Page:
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Fifty Years After Santa Barbara Spill, Oil Drilling Fight Goes On

Jan. 28, 2019, 11:30 AM

Fifty years ago and five miles off the coast of Santa Barbara, Calif., an oil well blew, cracking the sea floor and sending 3 million gallons of crude oil into the water.

The oil coated 35 miles of coastline and was so thick on the water it muted the sound of waves.

But the largest oil spill in the nation at the time also amplified drilling concerns and helped trigger the modern environmental movement, quickly leading to the National Environmental Policy Act of 1970 and, a few months later, the formation of the Environmental Protection Agency.

The Clean Air Act, Clean Water Act, Coastal Zone Management Act, and Endangered Species Act followed. So did the first Earth Day.

Half a century after the Jan. 28, 1969, spill, California environmental groups and politicians find themselves struggling with the effects of climate change and fighting Trump administration rollbacks to those protections.

They are also in another oil fight: The Bureau of Ocean Energy Management plans to offer oil and gas leases along nearly the entire U.S. coast.

“Here we are 50 years later looking at potentially a whole new generation of offshore drilling,” said Linda Krop, chief counsel for the Environmental Defense Center, which was founded after the Santa Barbara spill. “Now we have the same threat all over again.”

A draft environmental impact statement on the plan was due in January, but delayed by the government shutdown.

“We are partnering with groups around the state and across the country to try to stop this,” Krop said. “We are producing a lot of oil and gas now to the point that we’re exporting. We don’t need to open up the entire coast.”

California Action

The state has also acted. Then-Gov. Jerry Brown (D) signed two bills last year that banned new leases or permissions to build new oil- and gas-related infrastructure on state tidal and submerged lands if related to federal leases on the Outer Continental Shelf.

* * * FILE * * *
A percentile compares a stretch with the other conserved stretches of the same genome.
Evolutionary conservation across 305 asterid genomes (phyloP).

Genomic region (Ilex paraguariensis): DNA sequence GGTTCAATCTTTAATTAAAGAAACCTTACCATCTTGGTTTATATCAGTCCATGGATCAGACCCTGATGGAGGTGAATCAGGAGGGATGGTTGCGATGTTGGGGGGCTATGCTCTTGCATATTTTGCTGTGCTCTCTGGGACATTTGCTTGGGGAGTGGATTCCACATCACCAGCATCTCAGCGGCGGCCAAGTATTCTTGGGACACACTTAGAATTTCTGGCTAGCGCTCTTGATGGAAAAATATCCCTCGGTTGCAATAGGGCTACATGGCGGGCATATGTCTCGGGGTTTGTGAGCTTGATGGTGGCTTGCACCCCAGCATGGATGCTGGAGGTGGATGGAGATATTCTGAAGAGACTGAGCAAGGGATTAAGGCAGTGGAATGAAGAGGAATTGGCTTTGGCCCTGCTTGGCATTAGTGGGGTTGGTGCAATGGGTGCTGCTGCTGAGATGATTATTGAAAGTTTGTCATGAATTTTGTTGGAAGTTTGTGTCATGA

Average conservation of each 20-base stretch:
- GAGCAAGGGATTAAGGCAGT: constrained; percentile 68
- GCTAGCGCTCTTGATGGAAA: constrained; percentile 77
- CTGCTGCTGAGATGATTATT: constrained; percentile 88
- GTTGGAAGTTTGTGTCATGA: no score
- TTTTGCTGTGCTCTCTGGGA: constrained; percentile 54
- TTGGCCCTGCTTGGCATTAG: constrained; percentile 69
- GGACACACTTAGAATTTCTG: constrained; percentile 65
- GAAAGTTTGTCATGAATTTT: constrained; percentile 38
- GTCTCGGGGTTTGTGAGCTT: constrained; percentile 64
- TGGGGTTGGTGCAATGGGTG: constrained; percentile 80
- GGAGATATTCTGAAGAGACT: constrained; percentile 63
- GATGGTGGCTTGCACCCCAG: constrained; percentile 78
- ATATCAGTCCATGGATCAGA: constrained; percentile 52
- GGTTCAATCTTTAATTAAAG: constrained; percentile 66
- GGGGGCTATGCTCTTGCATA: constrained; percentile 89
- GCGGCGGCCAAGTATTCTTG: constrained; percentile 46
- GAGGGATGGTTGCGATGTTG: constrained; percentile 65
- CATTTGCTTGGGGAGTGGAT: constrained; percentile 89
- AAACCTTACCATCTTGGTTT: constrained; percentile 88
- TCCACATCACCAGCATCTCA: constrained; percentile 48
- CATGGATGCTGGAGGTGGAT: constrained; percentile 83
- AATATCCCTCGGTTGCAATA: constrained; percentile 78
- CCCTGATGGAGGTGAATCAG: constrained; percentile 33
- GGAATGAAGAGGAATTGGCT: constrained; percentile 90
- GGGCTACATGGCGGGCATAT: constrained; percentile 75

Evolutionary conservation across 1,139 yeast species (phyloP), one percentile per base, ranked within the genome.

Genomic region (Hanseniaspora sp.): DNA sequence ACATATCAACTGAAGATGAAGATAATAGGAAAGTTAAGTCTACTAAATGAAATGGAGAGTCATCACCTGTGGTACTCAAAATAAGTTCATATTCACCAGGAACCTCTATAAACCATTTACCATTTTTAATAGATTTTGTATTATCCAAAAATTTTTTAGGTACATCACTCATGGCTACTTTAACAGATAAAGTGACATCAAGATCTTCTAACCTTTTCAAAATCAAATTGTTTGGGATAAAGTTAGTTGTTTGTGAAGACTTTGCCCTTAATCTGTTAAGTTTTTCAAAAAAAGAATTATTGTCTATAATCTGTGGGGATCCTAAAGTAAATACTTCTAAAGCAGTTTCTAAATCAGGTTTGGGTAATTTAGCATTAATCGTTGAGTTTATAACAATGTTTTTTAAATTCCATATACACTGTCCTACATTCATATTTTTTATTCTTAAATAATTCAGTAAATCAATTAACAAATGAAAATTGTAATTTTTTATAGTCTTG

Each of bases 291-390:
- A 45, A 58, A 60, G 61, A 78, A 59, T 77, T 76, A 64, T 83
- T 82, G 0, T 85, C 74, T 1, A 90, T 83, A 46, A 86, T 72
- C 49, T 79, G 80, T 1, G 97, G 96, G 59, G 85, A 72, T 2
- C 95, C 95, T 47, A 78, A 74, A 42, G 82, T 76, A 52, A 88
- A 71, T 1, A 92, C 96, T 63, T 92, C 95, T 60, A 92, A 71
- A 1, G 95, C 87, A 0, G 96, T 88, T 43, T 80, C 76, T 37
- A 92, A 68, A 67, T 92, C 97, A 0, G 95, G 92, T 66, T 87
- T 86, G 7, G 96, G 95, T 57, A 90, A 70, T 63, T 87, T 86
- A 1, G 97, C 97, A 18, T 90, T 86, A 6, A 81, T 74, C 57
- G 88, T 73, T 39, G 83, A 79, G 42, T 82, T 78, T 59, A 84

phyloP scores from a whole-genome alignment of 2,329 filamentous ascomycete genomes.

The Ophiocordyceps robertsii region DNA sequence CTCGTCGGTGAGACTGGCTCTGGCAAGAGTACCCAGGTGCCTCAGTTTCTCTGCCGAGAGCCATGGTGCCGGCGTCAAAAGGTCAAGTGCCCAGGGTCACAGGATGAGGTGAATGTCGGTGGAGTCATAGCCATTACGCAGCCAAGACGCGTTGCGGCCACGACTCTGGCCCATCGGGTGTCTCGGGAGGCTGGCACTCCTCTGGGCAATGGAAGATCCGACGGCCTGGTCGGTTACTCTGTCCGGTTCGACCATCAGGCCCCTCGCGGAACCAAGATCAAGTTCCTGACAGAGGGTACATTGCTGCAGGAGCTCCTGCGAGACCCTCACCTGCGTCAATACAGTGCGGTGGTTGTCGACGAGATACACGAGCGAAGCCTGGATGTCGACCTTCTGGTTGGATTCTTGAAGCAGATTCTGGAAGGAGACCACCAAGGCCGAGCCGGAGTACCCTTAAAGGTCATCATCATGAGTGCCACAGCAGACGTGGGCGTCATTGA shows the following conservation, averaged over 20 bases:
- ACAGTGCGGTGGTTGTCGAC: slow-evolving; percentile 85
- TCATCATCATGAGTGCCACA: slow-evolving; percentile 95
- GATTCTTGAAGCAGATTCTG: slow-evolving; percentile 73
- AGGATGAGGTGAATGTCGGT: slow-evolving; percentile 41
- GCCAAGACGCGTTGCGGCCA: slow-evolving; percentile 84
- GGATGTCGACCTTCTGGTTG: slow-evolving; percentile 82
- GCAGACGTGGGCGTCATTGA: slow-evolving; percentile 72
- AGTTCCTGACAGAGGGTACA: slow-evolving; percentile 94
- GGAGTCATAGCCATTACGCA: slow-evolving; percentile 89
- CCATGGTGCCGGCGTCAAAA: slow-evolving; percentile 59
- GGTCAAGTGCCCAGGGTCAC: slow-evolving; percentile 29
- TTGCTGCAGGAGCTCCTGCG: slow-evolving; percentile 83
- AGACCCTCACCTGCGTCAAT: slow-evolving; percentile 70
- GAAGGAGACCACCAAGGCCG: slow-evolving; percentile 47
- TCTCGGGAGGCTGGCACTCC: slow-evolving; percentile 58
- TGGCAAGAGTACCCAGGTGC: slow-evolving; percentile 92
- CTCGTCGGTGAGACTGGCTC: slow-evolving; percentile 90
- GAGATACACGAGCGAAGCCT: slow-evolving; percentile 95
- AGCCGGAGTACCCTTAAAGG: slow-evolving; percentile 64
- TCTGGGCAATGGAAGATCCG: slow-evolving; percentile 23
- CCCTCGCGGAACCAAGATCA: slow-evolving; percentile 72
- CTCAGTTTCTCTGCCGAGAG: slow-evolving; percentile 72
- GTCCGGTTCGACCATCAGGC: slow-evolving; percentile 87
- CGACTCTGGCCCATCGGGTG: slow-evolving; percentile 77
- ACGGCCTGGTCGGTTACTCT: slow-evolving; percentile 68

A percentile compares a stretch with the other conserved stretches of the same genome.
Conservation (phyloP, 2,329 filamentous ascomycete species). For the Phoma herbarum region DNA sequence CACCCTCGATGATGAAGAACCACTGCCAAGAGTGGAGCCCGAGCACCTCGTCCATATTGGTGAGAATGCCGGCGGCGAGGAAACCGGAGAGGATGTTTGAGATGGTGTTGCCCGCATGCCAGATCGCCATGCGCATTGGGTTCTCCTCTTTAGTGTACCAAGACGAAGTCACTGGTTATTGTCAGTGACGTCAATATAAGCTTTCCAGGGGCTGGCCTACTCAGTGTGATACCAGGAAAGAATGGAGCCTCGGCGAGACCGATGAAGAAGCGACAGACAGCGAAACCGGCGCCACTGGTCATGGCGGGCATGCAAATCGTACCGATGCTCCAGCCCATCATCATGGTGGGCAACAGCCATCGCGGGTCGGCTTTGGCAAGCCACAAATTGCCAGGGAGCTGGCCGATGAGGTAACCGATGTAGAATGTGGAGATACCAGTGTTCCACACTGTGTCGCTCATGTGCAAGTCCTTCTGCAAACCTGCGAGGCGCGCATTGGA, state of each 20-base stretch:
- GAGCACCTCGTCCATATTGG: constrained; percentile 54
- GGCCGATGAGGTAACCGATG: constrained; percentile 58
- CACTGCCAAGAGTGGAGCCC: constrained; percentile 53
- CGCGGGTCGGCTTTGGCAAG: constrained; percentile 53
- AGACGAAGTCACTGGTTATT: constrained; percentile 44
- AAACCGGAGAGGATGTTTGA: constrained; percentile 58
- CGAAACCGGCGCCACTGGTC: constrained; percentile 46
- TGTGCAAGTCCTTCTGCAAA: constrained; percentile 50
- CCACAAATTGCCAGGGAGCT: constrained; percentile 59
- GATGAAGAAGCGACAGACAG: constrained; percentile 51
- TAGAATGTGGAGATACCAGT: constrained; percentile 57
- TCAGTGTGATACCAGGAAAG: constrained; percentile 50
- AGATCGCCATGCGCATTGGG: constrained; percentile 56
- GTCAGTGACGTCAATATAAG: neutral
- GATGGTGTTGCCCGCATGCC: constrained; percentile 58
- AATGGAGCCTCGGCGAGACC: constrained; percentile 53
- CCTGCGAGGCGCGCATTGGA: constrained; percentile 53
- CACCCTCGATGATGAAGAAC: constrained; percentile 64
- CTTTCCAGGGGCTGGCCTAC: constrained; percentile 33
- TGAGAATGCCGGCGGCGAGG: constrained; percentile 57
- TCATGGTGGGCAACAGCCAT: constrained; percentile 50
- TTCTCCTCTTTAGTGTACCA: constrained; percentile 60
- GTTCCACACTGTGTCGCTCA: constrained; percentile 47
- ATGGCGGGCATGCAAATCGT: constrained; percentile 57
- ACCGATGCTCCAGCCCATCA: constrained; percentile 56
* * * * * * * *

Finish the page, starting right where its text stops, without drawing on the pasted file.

“We are creating a wall,” said state Sen. Hannah-Beth Jackson (D), who authored one of those bills. “California has basically closed its doors to transporting any new oil onshore. We’re closing our borders.”

President Donald Trump’s 2017 executive order for an “America-First Offshore Energy Strategy” said it should be U.S. policy “to encourage energy exploration and production, including on the Outer Continental Shelf, in order to maintain the Nation’s position as a global energy leader and foster energy security and resilience for the benefit of the American people.”

An aerial view of Hobson Beach in 1969 highlighting the damage from the oil spill in Santa Barbara, Calif.
Photographer: Vernon Merritt III/The LIFE Picture Collection/Getty Images

Western States Petroleum Association President Catherine Reheis-Boyd said the spill’s 50th anniversary should encourage people to remember the impetus it provided for environmental protection.

“In that spirit, the employees of California’s oil and gas industry are fervently committed to continuous safety improvements in all of our operations, whether that be through innovative technologies or by partnering with the dozens of federal, state and local agencies that regulate oil & gas operation in our state,” Reheis-Boyd said in a statement. “Our number one priority as an industry is in maintaining the safety and environmental integrity in the communities where we operate.”